1 February 1979
| 74 Main St., Yarmouth, Maine|
Shingle style architecture
Cousins Island, Portland Club, Bay of Fundy, Maine State House, Peaks Island
Camp Hammond is an historic house at 74 Main Street in Yarmouth, Maine. Built in 1889, this large Shingle style is notable for its method of construction, which used techniques more typically applied to industrial mill construction in a residential setting to minimize the spread of fire. George Hammond, the builder, was owner of the nearby Forest Paper Company. The house was listed on the National Register of Historic Places in 1979.
Camp Hammond (Yarmouth, Maine) Wikipedia
Camp Hammond is located off the north side of Main Street (Maine State Route 115) in Yarmouth's town center, between the Sacred Heart Catholic Church and the Rowe School. It is a large 2-1/2 story wood frame structure, with a gambrel roof, shingled exterior, and fieldstone foundation. The roof has three shed-roof dormers, each with differing window shapes and configurations. The main facade, facing roughly south, is divided into three sections. The rightmost section is a rounded bay, with three large sash windows on the first level and two smaller ones on the second. The central section houses the main entrance, flanked by fixed multipane windows, and a three-part window on the second level. The left section houses a tall three-part window on the first floor, and two pairs of windows (mirror-image narrow and wide sash) on the second floor. A porch extends across the left two sections, with a balustrade above; it originally extended farther left to form a porte-cochère, but that has been removed.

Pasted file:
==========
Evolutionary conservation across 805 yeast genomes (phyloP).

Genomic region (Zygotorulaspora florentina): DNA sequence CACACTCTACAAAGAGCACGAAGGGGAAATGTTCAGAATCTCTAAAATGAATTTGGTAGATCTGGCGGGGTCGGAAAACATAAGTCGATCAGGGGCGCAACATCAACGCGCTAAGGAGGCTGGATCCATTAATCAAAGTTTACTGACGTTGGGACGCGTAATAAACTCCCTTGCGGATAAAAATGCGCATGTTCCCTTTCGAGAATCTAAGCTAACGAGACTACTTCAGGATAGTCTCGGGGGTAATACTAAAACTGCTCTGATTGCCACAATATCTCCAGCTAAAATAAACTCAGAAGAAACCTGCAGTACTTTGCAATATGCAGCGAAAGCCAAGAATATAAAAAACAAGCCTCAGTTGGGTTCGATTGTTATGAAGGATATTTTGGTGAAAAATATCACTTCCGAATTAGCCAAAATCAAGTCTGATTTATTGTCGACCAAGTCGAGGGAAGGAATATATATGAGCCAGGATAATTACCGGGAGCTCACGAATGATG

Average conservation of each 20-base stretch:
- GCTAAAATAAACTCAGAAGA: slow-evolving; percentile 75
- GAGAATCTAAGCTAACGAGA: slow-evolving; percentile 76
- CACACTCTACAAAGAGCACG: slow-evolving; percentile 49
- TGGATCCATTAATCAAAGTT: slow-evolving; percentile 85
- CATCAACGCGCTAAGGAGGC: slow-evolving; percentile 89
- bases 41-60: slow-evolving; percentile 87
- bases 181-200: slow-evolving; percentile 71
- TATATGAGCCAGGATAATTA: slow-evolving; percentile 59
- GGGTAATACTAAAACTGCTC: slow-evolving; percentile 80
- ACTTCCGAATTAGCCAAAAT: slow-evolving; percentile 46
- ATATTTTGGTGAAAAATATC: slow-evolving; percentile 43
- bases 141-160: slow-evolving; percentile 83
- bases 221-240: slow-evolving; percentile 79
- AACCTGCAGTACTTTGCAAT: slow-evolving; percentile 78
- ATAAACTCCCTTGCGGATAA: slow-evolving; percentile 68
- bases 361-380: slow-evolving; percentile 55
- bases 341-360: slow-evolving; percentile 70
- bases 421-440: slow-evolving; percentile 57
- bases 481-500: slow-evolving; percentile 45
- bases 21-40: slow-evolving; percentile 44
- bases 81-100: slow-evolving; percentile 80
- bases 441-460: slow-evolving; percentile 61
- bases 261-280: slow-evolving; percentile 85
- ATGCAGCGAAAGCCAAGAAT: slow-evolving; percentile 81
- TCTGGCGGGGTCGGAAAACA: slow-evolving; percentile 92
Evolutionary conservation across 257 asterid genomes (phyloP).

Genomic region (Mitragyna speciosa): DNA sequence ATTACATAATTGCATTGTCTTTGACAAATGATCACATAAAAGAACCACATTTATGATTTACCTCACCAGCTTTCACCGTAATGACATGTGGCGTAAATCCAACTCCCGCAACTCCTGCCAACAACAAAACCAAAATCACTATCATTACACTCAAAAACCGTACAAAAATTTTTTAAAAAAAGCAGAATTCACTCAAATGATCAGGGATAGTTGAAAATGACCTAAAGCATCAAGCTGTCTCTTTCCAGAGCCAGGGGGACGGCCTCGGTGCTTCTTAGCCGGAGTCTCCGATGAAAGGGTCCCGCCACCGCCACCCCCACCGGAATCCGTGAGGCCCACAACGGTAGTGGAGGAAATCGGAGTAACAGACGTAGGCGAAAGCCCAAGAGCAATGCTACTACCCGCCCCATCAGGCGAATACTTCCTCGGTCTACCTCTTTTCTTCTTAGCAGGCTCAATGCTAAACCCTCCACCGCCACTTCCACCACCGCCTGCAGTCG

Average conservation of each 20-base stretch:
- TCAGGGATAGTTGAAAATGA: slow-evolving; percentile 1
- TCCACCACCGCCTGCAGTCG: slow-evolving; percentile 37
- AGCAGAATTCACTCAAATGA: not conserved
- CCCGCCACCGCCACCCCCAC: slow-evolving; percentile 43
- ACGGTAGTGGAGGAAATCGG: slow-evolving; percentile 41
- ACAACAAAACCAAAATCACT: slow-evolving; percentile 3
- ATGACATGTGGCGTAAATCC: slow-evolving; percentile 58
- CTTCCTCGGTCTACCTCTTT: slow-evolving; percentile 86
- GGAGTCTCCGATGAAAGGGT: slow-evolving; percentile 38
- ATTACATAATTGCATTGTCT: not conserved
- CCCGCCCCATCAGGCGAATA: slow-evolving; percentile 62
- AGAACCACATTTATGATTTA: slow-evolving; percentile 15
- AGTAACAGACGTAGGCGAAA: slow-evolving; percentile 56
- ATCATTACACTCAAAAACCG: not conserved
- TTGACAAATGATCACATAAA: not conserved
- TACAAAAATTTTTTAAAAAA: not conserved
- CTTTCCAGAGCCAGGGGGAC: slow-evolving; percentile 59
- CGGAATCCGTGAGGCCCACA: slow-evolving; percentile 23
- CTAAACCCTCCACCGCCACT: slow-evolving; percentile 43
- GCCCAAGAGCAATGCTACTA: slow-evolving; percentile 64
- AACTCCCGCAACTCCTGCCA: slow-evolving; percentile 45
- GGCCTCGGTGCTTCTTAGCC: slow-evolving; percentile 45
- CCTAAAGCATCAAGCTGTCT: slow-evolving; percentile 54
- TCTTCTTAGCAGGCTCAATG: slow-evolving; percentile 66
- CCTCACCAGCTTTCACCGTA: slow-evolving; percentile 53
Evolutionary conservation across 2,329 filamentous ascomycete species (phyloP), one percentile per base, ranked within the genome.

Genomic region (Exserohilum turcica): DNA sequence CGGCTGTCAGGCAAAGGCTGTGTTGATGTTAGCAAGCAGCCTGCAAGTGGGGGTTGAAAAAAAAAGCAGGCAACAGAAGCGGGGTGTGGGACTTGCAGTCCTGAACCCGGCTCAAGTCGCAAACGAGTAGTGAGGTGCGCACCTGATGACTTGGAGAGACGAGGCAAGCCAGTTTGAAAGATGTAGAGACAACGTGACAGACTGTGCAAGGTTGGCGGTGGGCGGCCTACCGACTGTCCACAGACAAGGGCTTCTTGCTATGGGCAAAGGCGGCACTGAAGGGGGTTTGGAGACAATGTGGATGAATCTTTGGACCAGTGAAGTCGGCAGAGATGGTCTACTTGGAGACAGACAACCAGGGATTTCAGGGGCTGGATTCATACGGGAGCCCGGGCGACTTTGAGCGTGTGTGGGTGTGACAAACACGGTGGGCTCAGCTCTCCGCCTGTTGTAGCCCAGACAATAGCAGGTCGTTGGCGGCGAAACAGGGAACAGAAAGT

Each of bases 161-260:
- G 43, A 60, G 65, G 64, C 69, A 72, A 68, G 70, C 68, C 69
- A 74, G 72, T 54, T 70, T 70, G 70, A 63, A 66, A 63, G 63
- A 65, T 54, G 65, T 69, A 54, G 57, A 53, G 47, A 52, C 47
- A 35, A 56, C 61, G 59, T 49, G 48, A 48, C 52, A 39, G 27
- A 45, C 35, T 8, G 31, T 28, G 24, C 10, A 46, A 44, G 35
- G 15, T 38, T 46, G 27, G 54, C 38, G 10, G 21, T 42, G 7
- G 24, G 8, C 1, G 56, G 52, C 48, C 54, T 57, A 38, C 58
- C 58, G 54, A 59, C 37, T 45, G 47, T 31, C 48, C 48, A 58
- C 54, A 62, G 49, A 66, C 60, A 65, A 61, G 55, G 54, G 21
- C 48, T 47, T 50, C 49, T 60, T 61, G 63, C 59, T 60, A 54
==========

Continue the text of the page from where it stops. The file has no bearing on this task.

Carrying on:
Built as a summer property by George Hammond, the house is a well-preserved local example of the Shingle Style of architecture. It is more important, however, for its construction method, which is a rare example of a "mill-built" residence, using techniques more commonly found in mill buildings to retard the advance of fire. It is built with heavy timbers, and has no walls with open voids where fire might pass with little notice. These techniques are not unlike construction methods found in First Period colonial housing, with exterior planking and sheathing, and no interior plasterwork. The interior sides of the planking and woodwork were finished, providing the house's rooms with a certain grandeur. The house was documented in an architectural journal in 1891.